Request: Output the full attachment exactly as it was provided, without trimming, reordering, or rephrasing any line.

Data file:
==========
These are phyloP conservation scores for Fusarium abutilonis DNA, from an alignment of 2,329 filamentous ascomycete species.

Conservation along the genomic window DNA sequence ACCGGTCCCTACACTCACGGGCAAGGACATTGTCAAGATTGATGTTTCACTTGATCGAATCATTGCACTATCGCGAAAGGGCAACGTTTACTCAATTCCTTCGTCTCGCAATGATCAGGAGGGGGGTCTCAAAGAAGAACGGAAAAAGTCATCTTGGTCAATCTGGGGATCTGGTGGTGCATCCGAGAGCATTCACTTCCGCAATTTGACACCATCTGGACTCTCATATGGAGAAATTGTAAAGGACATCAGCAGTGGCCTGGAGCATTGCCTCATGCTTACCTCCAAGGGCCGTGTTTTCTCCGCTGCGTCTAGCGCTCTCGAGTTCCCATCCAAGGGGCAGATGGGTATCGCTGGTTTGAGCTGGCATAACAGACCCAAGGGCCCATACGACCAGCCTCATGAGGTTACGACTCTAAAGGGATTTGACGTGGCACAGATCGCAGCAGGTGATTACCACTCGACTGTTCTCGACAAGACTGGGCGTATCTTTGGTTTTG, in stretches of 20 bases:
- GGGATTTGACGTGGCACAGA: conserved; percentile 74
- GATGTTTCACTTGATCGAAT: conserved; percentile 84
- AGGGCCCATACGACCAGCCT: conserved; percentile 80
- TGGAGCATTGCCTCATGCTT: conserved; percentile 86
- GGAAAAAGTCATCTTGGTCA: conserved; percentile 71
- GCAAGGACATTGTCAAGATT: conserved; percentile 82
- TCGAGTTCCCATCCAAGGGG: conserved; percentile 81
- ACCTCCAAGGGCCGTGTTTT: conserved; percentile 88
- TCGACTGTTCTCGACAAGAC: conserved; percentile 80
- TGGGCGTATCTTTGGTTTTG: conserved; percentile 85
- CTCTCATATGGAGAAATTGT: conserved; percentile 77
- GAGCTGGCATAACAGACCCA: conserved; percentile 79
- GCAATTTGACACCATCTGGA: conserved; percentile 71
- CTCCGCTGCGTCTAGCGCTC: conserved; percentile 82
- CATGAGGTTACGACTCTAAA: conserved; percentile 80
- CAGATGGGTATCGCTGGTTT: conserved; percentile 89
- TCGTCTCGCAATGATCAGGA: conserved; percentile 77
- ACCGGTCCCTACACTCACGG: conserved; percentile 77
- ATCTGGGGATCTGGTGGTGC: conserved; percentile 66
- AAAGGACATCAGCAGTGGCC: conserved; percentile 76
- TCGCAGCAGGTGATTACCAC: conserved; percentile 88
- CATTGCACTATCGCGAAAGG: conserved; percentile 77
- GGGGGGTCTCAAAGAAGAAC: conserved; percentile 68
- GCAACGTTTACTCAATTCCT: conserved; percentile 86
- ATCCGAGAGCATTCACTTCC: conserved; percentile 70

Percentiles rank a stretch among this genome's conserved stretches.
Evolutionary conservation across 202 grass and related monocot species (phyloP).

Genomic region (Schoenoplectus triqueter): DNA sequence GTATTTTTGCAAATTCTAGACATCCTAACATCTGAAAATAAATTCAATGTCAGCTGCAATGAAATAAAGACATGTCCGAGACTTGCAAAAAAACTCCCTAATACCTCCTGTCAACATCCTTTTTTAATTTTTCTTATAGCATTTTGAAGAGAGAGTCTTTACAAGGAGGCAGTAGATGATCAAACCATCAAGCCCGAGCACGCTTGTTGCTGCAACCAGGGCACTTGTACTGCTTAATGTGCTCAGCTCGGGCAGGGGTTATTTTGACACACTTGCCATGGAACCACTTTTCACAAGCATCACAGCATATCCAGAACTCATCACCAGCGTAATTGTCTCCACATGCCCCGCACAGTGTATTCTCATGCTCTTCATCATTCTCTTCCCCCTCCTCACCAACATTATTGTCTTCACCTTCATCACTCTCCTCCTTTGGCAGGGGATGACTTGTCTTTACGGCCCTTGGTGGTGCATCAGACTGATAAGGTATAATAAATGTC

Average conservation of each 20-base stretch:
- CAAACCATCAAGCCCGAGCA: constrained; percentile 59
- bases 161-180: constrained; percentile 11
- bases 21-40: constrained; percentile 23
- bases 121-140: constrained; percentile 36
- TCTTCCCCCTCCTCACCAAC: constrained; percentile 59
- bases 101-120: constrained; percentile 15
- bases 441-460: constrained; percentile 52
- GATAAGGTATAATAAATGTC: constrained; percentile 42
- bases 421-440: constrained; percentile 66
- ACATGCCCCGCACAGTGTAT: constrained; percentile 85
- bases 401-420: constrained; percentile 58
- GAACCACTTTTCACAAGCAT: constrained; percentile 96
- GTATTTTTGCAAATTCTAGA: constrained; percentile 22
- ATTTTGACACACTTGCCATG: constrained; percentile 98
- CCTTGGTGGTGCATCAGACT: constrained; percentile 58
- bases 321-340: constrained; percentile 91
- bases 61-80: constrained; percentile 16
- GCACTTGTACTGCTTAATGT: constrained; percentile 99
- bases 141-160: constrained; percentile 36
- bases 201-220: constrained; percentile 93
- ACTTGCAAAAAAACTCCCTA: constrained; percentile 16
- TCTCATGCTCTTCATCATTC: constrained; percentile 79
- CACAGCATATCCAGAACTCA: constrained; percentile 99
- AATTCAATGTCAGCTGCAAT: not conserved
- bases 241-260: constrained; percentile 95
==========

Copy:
These are phyloP conservation scores for Fusarium abutilonis DNA, from an alignment of 2,329 filamentous ascomycete species.

Conservation along the genomic window DNA sequence ACCGGTCCCTACACTCACGGGCAAGGACATTGTCAAGATTGATGTTTCACTTGATCGAATCATTGCACTATCGCGAAAGGGCAACGTTTACTCAATTCCTTCGTCTCGCAATGATCAGGAGGGGGGTCTCAAAGAAGAACGGAAAAAGTCATCTTGGTCAATCTGGGGATCTGGTGGTGCATCCGAGAGCATTCACTTCCGCAATTTGACACCATCTGGACTCTCATATGGAGAAATTGTAAAGGACATCAGCAGTGGCCTGGAGCATTGCCTCATGCTTACCTCCAAGGGCCGTGTTTTCTCCGCTGCGTCTAGCGCTCTCGAGTTCCCATCCAAGGGGCAGATGGGTATCGCTGGTTTGAGCTGGCATAACAGACCCAAGGGCCCATACGACCAGCCTCATGAGGTTACGACTCTAAAGGGATTTGACGTGGCACAGATCGCAGCAGGTGATTACCACTCGACTGTTCTCGACAAGACTGGGCGTATCTTTGGTTTTG, in stretches of 20 bases:
- GGGATTTGACGTGGCACAGA: conserved; percentile 74
- GATGTTTCACTTGATCGAAT: conserved; percentile 84
- AGGGCCCATACGACCAGCCT: conserved; percentile 80
- TGGAGCATTGCCTCATGCTT: conserved; percentile 86
- GGAAAAAGTCATCTTGGTCA: conserved; percentile 71
- GCAAGGACATTGTCAAGATT: conserved; percentile 82
- TCGAGTTCCCATCCAAGGGG: conserved; percentile 81
- ACCTCCAAGGGCCGTGTTTT: conserved; percentile 88
- TCGACTGTTCTCGACAAGAC: conserved; percentile 80
- TGGGCGTATCTTTGGTTTTG: conserved; percentile 85
- CTCTCATATGGAGAAATTGT: conserved; percentile 77
- GAGCTGGCATAACAGACCCA: conserved; percentile 79
- GCAATTTGACACCATCTGGA: conserved; percentile 71
- CTCCGCTGCGTCTAGCGCTC: conserved; percentile 82
- CATGAGGTTACGACTCTAAA: conserved; percentile 80
- CAGATGGGTATCGCTGGTTT: conserved; percentile 89
- TCGTCTCGCAATGATCAGGA: conserved; percentile 77
- ACCGGTCCCTACACTCACGG: conserved; percentile 77
- ATCTGGGGATCTGGTGGTGC: conserved; percentile 66
- AAAGGACATCAGCAGTGGCC: conserved; percentile 76
- TCGCAGCAGGTGATTACCAC: conserved; percentile 88
- CATTGCACTATCGCGAAAGG: conserved; percentile 77
- GGGGGGTCTCAAAGAAGAAC: conserved; percentile 68
- GCAACGTTTACTCAATTCCT: conserved; percentile 86
- ATCCGAGAGCATTCACTTCC: conserved; percentile 70

Percentiles rank a stretch among this genome's conserved stretches.
Evolutionary conservation across 202 grass and related monocot species (phyloP).

Genomic region (Schoenoplectus triqueter): DNA sequence GTATTTTTGCAAATTCTAGACATCCTAACATCTGAAAATAAATTCAATGTCAGCTGCAATGAAATAAAGACATGTCCGAGACTTGCAAAAAAACTCCCTAATACCTCCTGTCAACATCCTTTTTTAATTTTTCTTATAGCATTTTGAAGAGAGAGTCTTTACAAGGAGGCAGTAGATGATCAAACCATCAAGCCCGAGCACGCTTGTTGCTGCAACCAGGGCACTTGTACTGCTTAATGTGCTCAGCTCGGGCAGGGGTTATTTTGACACACTTGCCATGGAACCACTTTTCACAAGCATCACAGCATATCCAGAACTCATCACCAGCGTAATTGTCTCCACATGCCCCGCACAGTGTATTCTCATGCTCTTCATCATTCTCTTCCCCCTCCTCACCAACATTATTGTCTTCACCTTCATCACTCTCCTCCTTTGGCAGGGGATGACTTGTCTTTACGGCCCTTGGTGGTGCATCAGACTGATAAGGTATAATAAATGTC

Average conservation of each 20-base stretch:
- CAAACCATCAAGCCCGAGCA: constrained; percentile 59
- bases 161-180: constrained; percentile 11
- bases 21-40: constrained; percentile 23
- bases 121-140: constrained; percentile 36
- TCTTCCCCCTCCTCACCAAC: constrained; percentile 59
- bases 101-120: constrained; percentile 15
- bases 441-460: constrained; percentile 52
- GATAAGGTATAATAAATGTC: constrained; percentile 42
- bases 421-440: constrained; percentile 66
- ACATGCCCCGCACAGTGTAT: constrained; percentile 85
- bases 401-420: constrained; percentile 58
- GAACCACTTTTCACAAGCAT: constrained; percentile 96
- GTATTTTTGCAAATTCTAGA: constrained; percentile 22
- ATTTTGACACACTTGCCATG: constrained; percentile 98
- CCTTGGTGGTGCATCAGACT: constrained; percentile 58
- bases 321-340: constrained; percentile 91
- bases 61-80: constrained; percentile 16
- GCACTTGTACTGCTTAATGT: constrained; percentile 99
- bases 141-160: constrained; percentile 36
- bases 201-220: constrained; percentile 93
- ACTTGCAAAAAAACTCCCTA: constrained; percentile 16
- TCTCATGCTCTTCATCATTC: constrained; percentile 79
- CACAGCATATCCAGAACTCA: constrained; percentile 99
- AATTCAATGTCAGCTGCAAT: not conserved
- bases 241-260: constrained; percentile 95